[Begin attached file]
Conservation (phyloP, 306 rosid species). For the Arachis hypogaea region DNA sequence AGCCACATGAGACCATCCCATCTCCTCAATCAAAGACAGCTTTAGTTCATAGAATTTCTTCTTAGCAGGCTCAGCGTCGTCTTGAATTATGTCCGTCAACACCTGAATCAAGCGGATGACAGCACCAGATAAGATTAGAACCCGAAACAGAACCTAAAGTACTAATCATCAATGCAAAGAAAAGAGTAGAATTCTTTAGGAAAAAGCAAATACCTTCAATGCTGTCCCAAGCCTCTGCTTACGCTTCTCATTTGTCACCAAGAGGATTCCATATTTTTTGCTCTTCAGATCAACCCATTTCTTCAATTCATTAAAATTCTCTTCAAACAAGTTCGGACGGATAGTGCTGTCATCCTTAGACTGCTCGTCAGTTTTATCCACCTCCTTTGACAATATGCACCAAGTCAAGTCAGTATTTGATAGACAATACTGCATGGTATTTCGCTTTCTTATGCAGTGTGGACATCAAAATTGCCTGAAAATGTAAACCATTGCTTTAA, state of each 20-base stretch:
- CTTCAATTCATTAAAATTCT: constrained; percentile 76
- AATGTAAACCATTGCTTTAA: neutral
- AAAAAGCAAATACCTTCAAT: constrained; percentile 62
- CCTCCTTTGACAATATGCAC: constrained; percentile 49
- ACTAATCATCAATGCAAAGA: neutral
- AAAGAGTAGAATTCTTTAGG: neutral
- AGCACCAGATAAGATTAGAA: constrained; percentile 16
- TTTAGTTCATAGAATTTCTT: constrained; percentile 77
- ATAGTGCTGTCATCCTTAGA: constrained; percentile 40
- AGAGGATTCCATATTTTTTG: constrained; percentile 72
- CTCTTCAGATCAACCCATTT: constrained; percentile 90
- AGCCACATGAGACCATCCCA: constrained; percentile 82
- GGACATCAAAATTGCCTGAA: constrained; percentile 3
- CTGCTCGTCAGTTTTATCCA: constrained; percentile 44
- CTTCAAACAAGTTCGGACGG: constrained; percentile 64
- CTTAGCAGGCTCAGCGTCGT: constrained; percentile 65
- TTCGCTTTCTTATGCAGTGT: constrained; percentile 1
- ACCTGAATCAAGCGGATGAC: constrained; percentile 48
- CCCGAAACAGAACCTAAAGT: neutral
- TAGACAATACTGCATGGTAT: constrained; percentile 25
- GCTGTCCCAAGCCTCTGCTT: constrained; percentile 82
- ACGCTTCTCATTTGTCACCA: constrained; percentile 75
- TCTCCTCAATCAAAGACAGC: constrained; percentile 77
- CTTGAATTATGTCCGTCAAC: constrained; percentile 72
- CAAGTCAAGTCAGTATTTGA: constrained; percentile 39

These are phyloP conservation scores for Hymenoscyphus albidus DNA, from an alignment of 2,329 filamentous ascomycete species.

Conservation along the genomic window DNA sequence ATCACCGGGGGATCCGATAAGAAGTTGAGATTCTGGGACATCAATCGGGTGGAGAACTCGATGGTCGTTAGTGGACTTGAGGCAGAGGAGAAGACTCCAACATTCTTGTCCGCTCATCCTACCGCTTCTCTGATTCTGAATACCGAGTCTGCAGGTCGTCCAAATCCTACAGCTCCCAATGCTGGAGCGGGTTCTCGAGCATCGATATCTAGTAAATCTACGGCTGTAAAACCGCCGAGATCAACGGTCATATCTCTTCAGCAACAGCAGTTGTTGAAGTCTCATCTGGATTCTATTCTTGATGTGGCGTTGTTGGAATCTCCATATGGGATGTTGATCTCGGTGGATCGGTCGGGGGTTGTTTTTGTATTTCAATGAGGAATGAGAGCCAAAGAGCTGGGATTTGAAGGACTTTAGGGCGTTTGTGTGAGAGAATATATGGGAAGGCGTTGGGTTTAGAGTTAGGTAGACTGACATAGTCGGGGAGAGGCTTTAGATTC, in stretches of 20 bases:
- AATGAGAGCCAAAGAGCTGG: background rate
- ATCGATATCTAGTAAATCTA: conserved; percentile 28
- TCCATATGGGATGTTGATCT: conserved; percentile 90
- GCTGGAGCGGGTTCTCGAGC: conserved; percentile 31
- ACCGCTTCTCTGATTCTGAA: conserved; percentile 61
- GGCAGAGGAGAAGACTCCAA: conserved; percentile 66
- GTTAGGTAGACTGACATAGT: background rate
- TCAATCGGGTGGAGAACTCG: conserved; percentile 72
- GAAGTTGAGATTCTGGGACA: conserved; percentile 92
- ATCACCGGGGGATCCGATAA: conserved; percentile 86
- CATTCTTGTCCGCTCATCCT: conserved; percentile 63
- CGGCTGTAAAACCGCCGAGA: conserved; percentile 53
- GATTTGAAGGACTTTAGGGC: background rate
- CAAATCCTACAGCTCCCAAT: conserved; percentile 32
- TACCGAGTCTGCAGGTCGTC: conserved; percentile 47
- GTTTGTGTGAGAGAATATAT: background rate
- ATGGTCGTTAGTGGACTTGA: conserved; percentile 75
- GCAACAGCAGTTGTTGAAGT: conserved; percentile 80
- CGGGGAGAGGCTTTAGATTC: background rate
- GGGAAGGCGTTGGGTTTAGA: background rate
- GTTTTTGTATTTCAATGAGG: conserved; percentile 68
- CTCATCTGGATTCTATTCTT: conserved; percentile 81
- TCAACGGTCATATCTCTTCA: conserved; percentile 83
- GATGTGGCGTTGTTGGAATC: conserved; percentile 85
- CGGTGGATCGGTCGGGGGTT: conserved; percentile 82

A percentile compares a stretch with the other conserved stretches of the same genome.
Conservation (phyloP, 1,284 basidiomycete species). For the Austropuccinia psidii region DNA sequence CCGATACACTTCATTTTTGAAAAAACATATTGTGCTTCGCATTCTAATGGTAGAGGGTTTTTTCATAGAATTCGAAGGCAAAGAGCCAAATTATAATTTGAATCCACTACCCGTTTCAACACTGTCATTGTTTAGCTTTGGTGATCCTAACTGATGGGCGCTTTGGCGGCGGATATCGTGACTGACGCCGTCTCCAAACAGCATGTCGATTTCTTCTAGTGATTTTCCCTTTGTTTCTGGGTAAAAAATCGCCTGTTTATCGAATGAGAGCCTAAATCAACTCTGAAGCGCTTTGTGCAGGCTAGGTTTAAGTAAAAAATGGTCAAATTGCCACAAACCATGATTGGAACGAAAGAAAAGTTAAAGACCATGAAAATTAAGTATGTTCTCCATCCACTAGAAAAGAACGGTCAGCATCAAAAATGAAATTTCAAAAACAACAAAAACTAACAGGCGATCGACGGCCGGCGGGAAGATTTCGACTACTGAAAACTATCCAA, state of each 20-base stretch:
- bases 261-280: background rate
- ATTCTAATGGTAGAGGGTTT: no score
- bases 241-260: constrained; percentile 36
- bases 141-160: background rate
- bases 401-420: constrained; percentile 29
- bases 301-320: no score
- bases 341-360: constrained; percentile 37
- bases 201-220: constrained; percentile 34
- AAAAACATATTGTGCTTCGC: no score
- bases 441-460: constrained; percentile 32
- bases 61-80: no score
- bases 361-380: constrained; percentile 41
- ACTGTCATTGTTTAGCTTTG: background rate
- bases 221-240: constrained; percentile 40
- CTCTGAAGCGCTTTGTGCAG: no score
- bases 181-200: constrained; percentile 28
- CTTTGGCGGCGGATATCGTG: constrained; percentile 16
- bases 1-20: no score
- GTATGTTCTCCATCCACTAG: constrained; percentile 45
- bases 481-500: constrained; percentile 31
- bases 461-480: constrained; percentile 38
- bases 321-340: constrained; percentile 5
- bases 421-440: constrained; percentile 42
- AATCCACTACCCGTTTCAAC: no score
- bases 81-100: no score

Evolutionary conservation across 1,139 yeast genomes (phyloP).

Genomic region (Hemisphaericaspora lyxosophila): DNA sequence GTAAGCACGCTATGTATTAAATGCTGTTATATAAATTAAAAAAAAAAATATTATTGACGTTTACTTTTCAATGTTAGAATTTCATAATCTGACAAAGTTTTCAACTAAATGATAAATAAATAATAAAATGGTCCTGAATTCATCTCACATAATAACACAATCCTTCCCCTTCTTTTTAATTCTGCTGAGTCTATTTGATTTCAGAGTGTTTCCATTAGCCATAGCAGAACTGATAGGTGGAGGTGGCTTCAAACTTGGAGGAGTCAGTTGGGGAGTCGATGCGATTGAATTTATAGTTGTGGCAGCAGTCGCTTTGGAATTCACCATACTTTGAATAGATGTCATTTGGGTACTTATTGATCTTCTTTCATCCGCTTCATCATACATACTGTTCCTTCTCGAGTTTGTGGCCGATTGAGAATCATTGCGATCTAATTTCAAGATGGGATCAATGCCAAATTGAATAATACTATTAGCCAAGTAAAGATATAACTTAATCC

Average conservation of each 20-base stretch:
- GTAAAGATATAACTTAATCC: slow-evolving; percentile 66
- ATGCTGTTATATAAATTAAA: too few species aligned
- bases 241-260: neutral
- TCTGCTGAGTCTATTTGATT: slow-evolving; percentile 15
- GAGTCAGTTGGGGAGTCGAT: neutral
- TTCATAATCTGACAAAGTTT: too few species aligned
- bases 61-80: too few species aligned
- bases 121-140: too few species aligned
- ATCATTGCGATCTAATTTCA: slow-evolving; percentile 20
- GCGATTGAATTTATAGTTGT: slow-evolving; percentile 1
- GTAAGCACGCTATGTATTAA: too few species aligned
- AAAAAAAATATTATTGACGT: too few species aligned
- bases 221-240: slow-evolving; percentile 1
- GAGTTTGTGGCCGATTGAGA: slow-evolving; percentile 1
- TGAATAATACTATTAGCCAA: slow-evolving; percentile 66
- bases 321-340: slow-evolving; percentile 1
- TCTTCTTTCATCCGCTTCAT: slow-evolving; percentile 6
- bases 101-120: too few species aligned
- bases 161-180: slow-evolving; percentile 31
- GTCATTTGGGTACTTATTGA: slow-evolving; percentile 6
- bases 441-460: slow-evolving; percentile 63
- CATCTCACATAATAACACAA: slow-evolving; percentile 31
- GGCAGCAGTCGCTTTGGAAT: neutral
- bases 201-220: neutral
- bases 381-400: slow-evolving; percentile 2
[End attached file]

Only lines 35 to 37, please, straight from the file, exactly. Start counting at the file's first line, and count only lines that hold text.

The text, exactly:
- GTTAGGTAGACTGACATAGT: background rate
- TCAATCGGGTGGAGAACTCG: conserved; percentile 72
- GAAGTTGAGATTCTGGGACA: conserved; percentile 92